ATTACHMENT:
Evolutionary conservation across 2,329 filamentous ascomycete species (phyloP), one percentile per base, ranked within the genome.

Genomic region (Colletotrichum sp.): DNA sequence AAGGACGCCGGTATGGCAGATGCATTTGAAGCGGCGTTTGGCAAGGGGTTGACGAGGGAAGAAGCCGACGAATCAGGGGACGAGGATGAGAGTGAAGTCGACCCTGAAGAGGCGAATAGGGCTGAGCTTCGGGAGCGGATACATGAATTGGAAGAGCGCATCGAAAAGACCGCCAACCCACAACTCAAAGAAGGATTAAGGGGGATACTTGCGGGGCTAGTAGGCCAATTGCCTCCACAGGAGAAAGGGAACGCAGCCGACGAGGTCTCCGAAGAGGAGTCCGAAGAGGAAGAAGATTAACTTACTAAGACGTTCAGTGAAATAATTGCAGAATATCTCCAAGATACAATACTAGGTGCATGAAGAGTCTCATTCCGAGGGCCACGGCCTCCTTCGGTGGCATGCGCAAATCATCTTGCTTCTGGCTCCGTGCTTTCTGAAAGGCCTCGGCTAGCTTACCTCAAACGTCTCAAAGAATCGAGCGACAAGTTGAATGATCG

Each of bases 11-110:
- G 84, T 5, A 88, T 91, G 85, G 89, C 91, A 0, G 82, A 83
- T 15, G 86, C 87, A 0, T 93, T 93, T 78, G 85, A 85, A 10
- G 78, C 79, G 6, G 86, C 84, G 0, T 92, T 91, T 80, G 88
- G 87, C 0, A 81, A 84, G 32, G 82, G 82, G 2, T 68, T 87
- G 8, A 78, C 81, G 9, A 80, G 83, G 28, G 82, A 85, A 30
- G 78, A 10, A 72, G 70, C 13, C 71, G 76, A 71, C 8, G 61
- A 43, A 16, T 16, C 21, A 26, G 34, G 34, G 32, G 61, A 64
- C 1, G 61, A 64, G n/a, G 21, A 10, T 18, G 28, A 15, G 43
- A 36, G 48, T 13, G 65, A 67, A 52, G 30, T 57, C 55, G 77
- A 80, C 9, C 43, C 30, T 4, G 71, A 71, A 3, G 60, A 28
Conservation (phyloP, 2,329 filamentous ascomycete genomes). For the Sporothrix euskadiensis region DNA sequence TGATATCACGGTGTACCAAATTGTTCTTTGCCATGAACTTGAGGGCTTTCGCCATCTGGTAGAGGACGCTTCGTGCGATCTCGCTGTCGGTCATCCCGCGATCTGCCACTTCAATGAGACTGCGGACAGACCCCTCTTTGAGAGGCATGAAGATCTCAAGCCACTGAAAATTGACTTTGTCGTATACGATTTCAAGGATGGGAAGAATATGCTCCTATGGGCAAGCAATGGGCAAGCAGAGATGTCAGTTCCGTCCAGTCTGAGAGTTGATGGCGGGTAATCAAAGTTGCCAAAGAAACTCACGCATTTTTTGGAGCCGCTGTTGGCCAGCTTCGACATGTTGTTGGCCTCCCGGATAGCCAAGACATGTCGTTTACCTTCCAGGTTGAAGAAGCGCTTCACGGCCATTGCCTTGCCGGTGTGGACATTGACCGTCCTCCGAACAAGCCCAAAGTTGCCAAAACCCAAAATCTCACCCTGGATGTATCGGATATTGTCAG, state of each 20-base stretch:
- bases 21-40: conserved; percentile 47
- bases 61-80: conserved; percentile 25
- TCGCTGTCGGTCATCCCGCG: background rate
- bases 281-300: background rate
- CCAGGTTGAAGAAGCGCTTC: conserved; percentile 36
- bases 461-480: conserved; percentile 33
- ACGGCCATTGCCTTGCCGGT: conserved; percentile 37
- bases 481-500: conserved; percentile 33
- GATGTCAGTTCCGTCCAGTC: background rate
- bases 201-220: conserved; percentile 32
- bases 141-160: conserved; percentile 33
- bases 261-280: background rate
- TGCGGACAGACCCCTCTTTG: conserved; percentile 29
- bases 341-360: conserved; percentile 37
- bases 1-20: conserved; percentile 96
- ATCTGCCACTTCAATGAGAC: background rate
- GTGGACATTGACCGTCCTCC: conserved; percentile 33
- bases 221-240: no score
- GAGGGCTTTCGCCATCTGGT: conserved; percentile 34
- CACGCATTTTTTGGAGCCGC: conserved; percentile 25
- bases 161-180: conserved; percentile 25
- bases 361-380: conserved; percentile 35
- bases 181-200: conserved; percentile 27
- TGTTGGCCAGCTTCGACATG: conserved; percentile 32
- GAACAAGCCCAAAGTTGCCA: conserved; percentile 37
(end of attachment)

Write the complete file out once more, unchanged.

Evolutionary conservation across 2,329 filamentous ascomycete species (phyloP), one percentile per base, ranked within the genome.

Genomic region (Colletotrichum sp.): DNA sequence AAGGACGCCGGTATGGCAGATGCATTTGAAGCGGCGTTTGGCAAGGGGTTGACGAGGGAAGAAGCCGACGAATCAGGGGACGAGGATGAGAGTGAAGTCGACCCTGAAGAGGCGAATAGGGCTGAGCTTCGGGAGCGGATACATGAATTGGAAGAGCGCATCGAAAAGACCGCCAACCCACAACTCAAAGAAGGATTAAGGGGGATACTTGCGGGGCTAGTAGGCCAATTGCCTCCACAGGAGAAAGGGAACGCAGCCGACGAGGTCTCCGAAGAGGAGTCCGAAGAGGAAGAAGATTAACTTACTAAGACGTTCAGTGAAATAATTGCAGAATATCTCCAAGATACAATACTAGGTGCATGAAGAGTCTCATTCCGAGGGCCACGGCCTCCTTCGGTGGCATGCGCAAATCATCTTGCTTCTGGCTCCGTGCTTTCTGAAAGGCCTCGGCTAGCTTACCTCAAACGTCTCAAAGAATCGAGCGACAAGTTGAATGATCG

Each of bases 11-110:
- G 84, T 5, A 88, T 91, G 85, G 89, C 91, A 0, G 82, A 83
- T 15, G 86, C 87, A 0, T 93, T 93, T 78, G 85, A 85, A 10
- G 78, C 79, G 6, G 86, C 84, G 0, T 92, T 91, T 80, G 88
- G 87, C 0, A 81, A 84, G 32, G 82, G 82, G 2, T 68, T 87
- G 8, A 78, C 81, G 9, A 80, G 83, G 28, G 82, A 85, A 30
- G 78, A 10, A 72, G 70, C 13, C 71, G 76, A 71, C 8, G 61
- A 43, A 16, T 16, C 21, A 26, G 34, G 34, G 32, G 61, A 64
- C 1, G 61, A 64, G n/a, G 21, A 10, T 18, G 28, A 15, G 43
- A 36, G 48, T 13, G 65, A 67, A 52, G 30, T 57, C 55, G 77
- A 80, C 9, C 43, C 30, T 4, G 71, A 71, A 3, G 60, A 28
Conservation (phyloP, 2,329 filamentous ascomycete genomes). For the Sporothrix euskadiensis region DNA sequence TGATATCACGGTGTACCAAATTGTTCTTTGCCATGAACTTGAGGGCTTTCGCCATCTGGTAGAGGACGCTTCGTGCGATCTCGCTGTCGGTCATCCCGCGATCTGCCACTTCAATGAGACTGCGGACAGACCCCTCTTTGAGAGGCATGAAGATCTCAAGCCACTGAAAATTGACTTTGTCGTATACGATTTCAAGGATGGGAAGAATATGCTCCTATGGGCAAGCAATGGGCAAGCAGAGATGTCAGTTCCGTCCAGTCTGAGAGTTGATGGCGGGTAATCAAAGTTGCCAAAGAAACTCACGCATTTTTTGGAGCCGCTGTTGGCCAGCTTCGACATGTTGTTGGCCTCCCGGATAGCCAAGACATGTCGTTTACCTTCCAGGTTGAAGAAGCGCTTCACGGCCATTGCCTTGCCGGTGTGGACATTGACCGTCCTCCGAACAAGCCCAAAGTTGCCAAAACCCAAAATCTCACCCTGGATGTATCGGATATTGTCAG, state of each 20-base stretch:
- bases 21-40: conserved; percentile 47
- bases 61-80: conserved; percentile 25
- TCGCTGTCGGTCATCCCGCG: background rate
- bases 281-300: background rate
- CCAGGTTGAAGAAGCGCTTC: conserved; percentile 36
- bases 461-480: conserved; percentile 33
- ACGGCCATTGCCTTGCCGGT: conserved; percentile 37
- bases 481-500: conserved; percentile 33
- GATGTCAGTTCCGTCCAGTC: background rate
- bases 201-220: conserved; percentile 32
- bases 141-160: conserved; percentile 33
- bases 261-280: background rate
- TGCGGACAGACCCCTCTTTG: conserved; percentile 29
- bases 341-360: conserved; percentile 37
- bases 1-20: conserved; percentile 96
- ATCTGCCACTTCAATGAGAC: background rate
- GTGGACATTGACCGTCCTCC: conserved; percentile 33
- bases 221-240: no score
- GAGGGCTTTCGCCATCTGGT: conserved; percentile 34
- CACGCATTTTTTGGAGCCGC: conserved; percentile 25
- bases 161-180: conserved; percentile 25
- bases 361-380: conserved; percentile 35
- bases 181-200: conserved; percentile 27
- TGTTGGCCAGCTTCGACATG: conserved; percentile 32
- GAACAAGCCCAAAGTTGCCA: conserved; percentile 37